(This article by military culture reporter Tony Ware originally appeared in the August 2021 issue of Military Officer, a magazine available to all MOAA Premium and Life members. Learn more about the magazine here; learn more about joining MOAA here.)
The first book Cmdr. Victor Vescovo, USNR (Ret), ever checked out from a library was Stephen Sears’ Desert War in North Africa. While the young Vescovo had yet to fully chart his life’s course, military history and coordinating strategies would continue to be defining facets.
Recognizing ample funding was second only to insatiable curiosity when it came to expeditions, Vescovo studied economics and defense analysis, eventually making a fortune in private equity that facilitated extracurricular activities like climbing the world’s highest peaks. He would also experience different environs during a 20-year career in the Navy Reserve.
Despite a firmly land-based background in intelligence and counterterrorism, Vescovo set his sights on the seas and backed the development of a titanium submersible, the DSV Limiting Factor, which he has piloted to the deepest points in each of the world’s five oceans. Speaking from his home in Dallas, the Texas native shared insights into an explorer’s mentality and his latest achievement: surveying a long-lost part of naval history.
Q. Pressure Drop … Limiting Factor. What’s in a name? Tell me the story behind christening your crafts.
A. The names of all my vessels are actually taken from science fiction. One of my favorite science fiction authors was a Scottish author named Iain Banks, and he had a series of novels ... broadly called the Culture series. And to make a long story short, some of the main characters are actually artificial intelligence-governed vessels in space. They’re enormous. And they are smarter than human beings. And they have very distinct personalities. And they name themselves, and they often give themself unusual names.
So the names of all my vessels are taken from that series. So, Pressure Drop, Limiting Factor, Little Rascal, Xenophobe — those are all names from the series as a bit of an homage to that author. Elon Musk did the same thing for his drone ships that actually received the rockets that land at sea; they are also named after ships from that series.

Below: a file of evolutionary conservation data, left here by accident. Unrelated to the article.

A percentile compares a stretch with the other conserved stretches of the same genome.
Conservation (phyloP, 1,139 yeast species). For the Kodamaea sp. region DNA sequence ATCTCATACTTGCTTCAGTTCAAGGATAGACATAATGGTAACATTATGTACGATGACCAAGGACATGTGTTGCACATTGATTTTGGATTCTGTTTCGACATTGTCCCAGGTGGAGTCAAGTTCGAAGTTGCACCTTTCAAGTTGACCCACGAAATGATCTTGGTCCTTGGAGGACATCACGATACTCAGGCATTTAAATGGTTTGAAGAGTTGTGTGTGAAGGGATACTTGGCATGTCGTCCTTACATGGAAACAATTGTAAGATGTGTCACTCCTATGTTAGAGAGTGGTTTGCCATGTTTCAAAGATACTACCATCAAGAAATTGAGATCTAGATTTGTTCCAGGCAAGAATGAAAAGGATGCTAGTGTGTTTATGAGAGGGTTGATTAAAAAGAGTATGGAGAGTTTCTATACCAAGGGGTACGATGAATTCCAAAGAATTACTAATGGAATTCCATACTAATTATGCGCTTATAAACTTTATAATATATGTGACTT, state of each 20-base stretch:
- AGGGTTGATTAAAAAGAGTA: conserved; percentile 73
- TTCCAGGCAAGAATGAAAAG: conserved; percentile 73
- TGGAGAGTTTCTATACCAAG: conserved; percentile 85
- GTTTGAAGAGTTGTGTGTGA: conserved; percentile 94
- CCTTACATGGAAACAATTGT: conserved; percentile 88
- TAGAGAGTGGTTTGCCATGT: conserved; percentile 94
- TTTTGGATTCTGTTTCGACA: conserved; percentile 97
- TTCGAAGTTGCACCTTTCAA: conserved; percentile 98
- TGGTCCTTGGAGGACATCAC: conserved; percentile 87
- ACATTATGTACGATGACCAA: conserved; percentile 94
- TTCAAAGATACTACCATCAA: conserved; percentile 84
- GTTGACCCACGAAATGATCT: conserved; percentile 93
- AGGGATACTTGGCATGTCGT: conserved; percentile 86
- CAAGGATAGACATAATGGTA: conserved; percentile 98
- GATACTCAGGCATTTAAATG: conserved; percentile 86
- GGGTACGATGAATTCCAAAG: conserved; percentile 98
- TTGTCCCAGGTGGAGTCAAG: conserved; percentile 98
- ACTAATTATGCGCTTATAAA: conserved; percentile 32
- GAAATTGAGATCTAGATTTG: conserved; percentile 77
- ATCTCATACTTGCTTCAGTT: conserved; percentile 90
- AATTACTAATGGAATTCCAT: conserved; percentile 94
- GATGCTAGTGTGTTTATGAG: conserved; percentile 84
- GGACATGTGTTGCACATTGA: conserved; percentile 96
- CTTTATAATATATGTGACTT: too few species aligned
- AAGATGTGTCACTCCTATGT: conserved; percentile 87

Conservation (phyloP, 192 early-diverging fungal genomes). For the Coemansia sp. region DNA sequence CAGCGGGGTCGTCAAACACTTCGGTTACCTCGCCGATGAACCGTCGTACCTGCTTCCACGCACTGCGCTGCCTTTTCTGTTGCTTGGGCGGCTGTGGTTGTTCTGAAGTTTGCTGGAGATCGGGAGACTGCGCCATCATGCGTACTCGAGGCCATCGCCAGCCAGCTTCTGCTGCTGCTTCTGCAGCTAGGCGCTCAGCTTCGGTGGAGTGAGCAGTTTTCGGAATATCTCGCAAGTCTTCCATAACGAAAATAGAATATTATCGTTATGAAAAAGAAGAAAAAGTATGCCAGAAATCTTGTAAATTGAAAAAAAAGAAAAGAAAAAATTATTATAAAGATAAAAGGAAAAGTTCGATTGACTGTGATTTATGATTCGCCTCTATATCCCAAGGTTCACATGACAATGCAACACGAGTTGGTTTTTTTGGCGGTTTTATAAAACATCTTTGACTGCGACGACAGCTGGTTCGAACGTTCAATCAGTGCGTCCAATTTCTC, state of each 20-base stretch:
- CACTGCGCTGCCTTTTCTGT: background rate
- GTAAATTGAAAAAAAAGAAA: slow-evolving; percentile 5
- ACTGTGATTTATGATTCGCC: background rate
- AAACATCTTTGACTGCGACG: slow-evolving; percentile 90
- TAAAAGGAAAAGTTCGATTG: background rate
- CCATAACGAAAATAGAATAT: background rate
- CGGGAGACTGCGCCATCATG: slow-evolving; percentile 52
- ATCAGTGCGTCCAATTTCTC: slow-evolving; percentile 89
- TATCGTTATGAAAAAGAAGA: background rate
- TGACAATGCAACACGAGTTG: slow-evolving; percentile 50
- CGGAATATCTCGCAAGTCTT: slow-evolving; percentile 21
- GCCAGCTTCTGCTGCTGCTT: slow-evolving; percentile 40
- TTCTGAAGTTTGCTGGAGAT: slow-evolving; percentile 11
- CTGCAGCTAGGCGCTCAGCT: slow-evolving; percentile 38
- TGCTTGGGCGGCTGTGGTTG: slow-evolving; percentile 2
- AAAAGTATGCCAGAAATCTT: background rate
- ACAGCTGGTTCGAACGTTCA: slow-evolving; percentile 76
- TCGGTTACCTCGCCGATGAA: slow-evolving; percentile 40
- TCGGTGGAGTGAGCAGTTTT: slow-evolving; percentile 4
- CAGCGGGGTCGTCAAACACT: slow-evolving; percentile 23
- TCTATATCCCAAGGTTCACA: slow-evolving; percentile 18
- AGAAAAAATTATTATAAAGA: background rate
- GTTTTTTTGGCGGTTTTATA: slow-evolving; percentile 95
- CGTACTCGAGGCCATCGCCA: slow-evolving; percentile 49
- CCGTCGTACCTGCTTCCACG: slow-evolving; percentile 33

Q. How did working in military intelligence help you navigate the pain points of an expedition?
A. Planning and executing a military mission is very similar to planning and executing a major mountain climb or a major ocean dive. A lot of it is about intelligence collection on the front end. … Then there’s the planning. As all who have served in the military know, we plan, and then we plan some more, and then we plan even more. The best people in the military are those that can adapt from a plan and take in information in real-time and adjust immediately.
Across all these different things I’ve done, I’ve tried to apply those principles, and they’ve worked pretty well. I very much value my military experience, because it helped prepare me for some of the extreme situations. In the military, the consequences are severe: People die if you make the wrong decisions. In a way, it gives you a good perspective for these other things, where the stakes aren’t quite as severe. You don’t take it too seriously, and you just work the problem.
The view from the bottom of the Mariana Trench. (Photo by Caladan Oceanic)
Q. Let’s talk about the most striking and stressful things about being on a deep-sea expedition.
A. Obviously, the first time down to the bottom of Challenger Deep [the deepest known point in the Earth’s oceans] was pretty special. Technologically, we had all these mathematical models, we’ve done all this testing that said I should be fine, but until you actually do go down to the bottom of the ocean in a prototype submersible, in the back of your mind there’s always something saying, “I hope all the math is right, because even the best engineers in the world can fail.” But it did work out well.
So actually reaching the bottom of the ocean that first time was a very special moment. And on that same dive … within the first 15 minutes, I’m cruising along the bottom, and out of the corner of my eye I saw a very sharp angle. And nature doesn’t do sharp angles. Sure enough, there was a piece of human contamination on the bottom of the sea floor, which is really kind of a gut punch. You would expect a completely pristine environment all the way down there, and it wasn’t.
So that was a little bit of the world telling me that, you know, we probably need to be better custodians of the Earth that we live on.
Q. Even after diving to the five deeps, did locating the wreck of the USS Johnston (DD-557) in the Philippine Sea hold special resonance for you?
A. We basically had to do a massive open-source intelligence collection effort to try and figure out where the wreck was. After two unsuccessful dives, we did find the debris field. Then, because the Limiting Factor has an unlimited depth rating, we were able to follow it down slope and we found the front two-thirds with that hull number, 557, clear as day, verifying it was indeed the Johnston [which had been lost in 1944].
It was very special for me as a Navy officer, because anyone that has studied
the Navy history of World War II knows what the USS Johnston did under its captain, Ernest Evans, was just extraordinary. The first Native American in the Navy to be awarded [posthumously] the Medal of Honor, the man, without hesitation, turned his Fletcher-class destroyer to take on not just the greatest battleship ever constructed, the Yamato, but three other battleships and all the other cruisers and destroyers escorting. To find that wreck and to document the condition that it was in was a privilege.
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